The Trump administration is asking the Supreme Court to preemptively step into the legal fights over its decision to end the Obama-era Deferred Action for Childhood Arrivals program and decide this term whether the move was lawful.
Solicitor Noel Francisco filed a petition with the court on Monday asking the justices to hear their case and issue an opinion before the 2nd, 9th and D.C. Circuit courts of appeals have ruled.
In February, the Supreme Court denied the government’s request to hear its appeal of a district court’s order forcing the government to maintain the DACA program ahead of the 9th Circuit's review. The justices said then that they assumed the appeals court would proceed expeditiously.
Francisco told the court Monday “that has not happened.”
“Although the court of appeals heard oral argument on May 15, 2018, it has yet to issue its decision,” he said.
“And while no one, respondents included, contends that the legality of DACA’s rescission will be finally resolved without this Court’s review, absent prompt intervention from this Court, there is little chance the Court would resolve this dispute for at least another year.”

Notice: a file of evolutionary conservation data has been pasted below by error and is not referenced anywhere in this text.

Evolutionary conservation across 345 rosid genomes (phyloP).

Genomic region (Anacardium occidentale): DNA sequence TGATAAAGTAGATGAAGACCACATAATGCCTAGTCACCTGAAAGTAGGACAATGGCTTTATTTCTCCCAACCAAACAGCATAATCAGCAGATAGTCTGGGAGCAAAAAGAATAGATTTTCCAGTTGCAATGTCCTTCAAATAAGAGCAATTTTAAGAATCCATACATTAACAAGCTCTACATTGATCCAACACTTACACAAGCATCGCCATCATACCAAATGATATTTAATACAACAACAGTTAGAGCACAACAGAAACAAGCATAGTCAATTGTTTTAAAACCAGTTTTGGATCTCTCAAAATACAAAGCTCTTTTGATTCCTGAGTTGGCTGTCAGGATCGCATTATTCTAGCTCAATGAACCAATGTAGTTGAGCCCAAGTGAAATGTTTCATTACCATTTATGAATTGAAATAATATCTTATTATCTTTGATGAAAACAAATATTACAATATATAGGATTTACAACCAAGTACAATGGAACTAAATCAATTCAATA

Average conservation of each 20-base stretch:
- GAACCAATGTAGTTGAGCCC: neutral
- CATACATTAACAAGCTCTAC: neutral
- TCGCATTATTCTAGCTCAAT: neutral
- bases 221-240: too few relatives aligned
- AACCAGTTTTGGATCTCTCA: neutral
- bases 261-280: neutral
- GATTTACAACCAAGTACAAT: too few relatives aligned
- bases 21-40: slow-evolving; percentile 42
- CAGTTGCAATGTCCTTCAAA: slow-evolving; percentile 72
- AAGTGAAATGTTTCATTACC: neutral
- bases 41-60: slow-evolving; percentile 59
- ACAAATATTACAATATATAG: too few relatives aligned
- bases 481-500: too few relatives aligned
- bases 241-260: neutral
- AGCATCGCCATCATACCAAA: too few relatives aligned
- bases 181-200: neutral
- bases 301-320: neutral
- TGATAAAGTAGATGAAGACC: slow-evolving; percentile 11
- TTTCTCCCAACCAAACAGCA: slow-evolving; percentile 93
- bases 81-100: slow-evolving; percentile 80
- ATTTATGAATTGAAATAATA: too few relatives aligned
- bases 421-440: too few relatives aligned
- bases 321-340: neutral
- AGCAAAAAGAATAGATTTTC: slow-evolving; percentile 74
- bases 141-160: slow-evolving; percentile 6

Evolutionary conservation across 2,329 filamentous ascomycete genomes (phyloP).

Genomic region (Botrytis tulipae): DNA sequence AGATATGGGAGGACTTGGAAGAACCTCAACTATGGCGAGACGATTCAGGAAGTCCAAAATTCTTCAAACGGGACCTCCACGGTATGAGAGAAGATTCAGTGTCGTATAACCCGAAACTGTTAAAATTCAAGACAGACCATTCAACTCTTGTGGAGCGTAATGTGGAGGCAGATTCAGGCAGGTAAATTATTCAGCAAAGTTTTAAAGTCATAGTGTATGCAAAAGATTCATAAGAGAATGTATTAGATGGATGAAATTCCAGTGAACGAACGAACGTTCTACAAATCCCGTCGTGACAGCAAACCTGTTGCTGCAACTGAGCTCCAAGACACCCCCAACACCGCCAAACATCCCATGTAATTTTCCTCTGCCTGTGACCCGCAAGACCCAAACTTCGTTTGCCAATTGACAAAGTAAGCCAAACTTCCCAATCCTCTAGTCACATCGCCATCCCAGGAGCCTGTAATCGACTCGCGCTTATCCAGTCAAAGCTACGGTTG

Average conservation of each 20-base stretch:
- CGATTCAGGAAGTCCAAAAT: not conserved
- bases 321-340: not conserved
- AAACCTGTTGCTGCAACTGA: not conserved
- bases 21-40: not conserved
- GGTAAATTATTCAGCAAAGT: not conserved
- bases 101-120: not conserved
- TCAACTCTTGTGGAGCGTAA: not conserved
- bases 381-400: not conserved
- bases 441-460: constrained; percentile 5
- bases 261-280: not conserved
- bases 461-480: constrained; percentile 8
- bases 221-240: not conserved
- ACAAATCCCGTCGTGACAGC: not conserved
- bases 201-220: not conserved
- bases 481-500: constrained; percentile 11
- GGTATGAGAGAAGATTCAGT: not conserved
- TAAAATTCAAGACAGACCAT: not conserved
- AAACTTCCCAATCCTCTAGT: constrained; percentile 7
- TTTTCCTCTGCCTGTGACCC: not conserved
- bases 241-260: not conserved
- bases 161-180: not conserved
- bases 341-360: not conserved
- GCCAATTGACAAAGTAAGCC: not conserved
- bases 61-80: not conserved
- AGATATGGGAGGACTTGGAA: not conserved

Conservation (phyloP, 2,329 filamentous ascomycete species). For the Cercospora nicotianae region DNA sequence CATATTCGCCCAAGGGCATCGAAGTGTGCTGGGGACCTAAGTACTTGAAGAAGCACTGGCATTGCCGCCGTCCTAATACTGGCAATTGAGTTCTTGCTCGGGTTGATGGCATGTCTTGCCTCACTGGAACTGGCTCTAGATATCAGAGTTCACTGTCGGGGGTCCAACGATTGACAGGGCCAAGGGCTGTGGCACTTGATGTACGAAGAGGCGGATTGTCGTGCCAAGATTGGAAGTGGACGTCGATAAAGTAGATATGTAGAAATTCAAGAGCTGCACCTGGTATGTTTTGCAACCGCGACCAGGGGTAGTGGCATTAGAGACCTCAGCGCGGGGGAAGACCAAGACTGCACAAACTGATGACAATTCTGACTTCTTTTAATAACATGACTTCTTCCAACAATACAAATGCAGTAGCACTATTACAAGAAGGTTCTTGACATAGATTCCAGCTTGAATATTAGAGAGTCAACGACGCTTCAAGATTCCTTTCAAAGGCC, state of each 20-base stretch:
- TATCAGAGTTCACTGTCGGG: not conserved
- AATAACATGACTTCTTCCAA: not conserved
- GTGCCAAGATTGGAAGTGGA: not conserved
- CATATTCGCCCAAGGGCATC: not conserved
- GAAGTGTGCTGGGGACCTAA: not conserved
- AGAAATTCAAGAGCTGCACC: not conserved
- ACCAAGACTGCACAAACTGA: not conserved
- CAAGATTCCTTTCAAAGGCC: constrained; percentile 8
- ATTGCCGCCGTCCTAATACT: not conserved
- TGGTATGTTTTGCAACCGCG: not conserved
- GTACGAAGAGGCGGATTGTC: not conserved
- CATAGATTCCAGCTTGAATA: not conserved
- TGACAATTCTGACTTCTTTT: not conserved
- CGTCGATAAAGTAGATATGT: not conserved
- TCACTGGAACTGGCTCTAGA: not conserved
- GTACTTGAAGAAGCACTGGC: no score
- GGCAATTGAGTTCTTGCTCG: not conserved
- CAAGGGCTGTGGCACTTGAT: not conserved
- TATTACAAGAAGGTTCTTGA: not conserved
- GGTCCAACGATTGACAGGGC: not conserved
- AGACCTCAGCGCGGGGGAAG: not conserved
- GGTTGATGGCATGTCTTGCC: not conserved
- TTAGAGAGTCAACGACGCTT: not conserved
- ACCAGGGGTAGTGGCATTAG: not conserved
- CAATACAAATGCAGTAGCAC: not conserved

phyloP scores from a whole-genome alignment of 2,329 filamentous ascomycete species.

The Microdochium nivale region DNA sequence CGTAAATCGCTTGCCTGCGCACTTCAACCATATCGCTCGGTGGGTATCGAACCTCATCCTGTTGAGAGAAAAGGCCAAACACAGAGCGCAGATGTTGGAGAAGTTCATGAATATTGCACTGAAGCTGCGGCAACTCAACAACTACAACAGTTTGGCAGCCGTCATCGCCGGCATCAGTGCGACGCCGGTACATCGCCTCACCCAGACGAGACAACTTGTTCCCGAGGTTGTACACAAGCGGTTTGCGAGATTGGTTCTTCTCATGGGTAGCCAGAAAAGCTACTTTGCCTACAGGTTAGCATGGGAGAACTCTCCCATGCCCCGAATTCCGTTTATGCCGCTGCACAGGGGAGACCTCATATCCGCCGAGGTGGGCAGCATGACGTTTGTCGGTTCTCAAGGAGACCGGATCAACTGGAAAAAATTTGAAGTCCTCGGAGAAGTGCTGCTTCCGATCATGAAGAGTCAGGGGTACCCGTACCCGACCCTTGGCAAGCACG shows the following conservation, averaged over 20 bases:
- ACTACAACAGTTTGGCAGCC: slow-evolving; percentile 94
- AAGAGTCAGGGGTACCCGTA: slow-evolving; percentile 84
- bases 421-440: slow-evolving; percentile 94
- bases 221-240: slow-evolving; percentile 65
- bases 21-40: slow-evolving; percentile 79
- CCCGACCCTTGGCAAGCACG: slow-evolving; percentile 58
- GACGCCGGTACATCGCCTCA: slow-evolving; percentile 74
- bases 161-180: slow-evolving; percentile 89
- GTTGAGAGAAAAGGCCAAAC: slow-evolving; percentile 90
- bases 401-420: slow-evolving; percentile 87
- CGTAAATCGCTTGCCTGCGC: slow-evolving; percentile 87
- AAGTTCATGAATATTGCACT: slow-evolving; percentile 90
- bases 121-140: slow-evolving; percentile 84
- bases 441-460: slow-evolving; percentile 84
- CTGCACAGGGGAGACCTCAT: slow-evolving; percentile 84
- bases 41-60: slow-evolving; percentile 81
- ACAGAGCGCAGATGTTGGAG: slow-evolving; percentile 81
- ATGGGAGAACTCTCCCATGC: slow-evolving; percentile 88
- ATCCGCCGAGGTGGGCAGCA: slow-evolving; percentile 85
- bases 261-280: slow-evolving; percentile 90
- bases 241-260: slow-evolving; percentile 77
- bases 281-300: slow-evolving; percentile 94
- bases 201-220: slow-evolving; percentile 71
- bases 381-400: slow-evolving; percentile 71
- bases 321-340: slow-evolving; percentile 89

The Department of Homeland Security announced in September 2017 it is winding down the program, which protects young people who came to the country illegally as children.
Francisco said the New York-based 2nd Circuit, the D.C. Circuit and the California-based 9th Circuit all have lower court rulings before them that conclude the rescission of DACA is likely unlawful.
He said those decisions are wrong.
The challengers in those cases have argued the administration’s decision flouted notice and comment rulemaking requirements, was arbitrary and capricious and denied so-called Dreamers equal protection and due process of law.
But the government argues that the Department of Homeland Security has concluded the DACA policy is unlawful and risks being invalidated by a separate multistate lawsuit led by Texas challenging the Obama-era policy.
--Updated 7:20 p.m.